From cutting national monument protections to advancing a boondoggle pipeline draining Colorado River water, agency moves full steam ahead despite pandemic

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The Interior Department is advancing plans to construct a water pipeline originating in Glen Canyon National Recreation Area (pictured above) | Ken Xu

Last Friday, President Trump traveled to Maine to sign a proclamation rolling back essential protections for the only national monument off our Atlantic coast. The previous day, Trump signed an executive order aiming to greenlight drilling, mining, and highway projects by sidestepping bedrock conservation laws, removing critical public input opportunities on projects that disproportionately impact communities of color. The moves capped a particularly destructive week in which the Interior Department rolled back key environmental safeguards and advanced destructive policy changes.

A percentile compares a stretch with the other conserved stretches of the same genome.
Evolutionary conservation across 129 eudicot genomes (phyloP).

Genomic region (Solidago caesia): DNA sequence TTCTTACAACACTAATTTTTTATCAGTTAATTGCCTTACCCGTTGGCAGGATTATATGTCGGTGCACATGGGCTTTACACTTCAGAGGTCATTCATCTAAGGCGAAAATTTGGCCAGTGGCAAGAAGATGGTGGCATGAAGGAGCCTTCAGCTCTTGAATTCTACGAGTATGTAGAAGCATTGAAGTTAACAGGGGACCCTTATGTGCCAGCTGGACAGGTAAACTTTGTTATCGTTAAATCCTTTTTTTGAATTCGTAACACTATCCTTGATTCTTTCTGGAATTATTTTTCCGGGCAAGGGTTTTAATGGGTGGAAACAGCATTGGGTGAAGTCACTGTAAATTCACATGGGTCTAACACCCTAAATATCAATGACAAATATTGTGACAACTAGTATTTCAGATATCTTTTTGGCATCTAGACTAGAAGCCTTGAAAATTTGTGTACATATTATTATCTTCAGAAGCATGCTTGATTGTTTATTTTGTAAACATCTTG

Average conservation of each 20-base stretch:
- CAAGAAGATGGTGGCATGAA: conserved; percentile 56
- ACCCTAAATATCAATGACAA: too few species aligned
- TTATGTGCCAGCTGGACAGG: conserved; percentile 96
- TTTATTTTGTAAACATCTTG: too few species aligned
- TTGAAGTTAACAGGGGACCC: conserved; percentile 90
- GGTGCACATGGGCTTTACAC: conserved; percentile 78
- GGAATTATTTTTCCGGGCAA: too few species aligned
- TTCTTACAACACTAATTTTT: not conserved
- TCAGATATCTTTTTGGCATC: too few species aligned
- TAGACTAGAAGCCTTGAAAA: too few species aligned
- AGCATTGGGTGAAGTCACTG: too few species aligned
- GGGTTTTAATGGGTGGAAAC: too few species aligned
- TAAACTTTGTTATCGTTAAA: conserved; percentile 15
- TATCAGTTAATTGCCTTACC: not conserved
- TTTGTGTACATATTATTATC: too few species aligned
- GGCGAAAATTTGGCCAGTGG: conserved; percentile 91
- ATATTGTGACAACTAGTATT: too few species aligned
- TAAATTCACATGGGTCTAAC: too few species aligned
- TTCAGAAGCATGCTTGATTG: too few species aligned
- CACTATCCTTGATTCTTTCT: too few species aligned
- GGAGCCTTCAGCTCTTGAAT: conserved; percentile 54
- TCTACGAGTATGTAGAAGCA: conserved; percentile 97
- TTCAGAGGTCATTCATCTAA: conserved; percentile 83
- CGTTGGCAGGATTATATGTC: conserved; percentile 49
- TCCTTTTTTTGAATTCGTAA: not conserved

Northeast Canyons and Seamounts Marine National Monument was established in 2016 to protect the edge of Georges Bank, an incredibly diverse and important fishery home to endangered whales and other rare species. Notably, the monument’s designation came after extensive discussions with regional stakeholders, from conservationists to fishermen. President Trump ordered the monument to be open to commercial fishing, directly undermining protections, even though federal data shows fishing revenues and landings did not decline after the monument’s designation. …


Jesse Prentice-Dunn

Policy Director | Center for Western Priorities | Denver, CO

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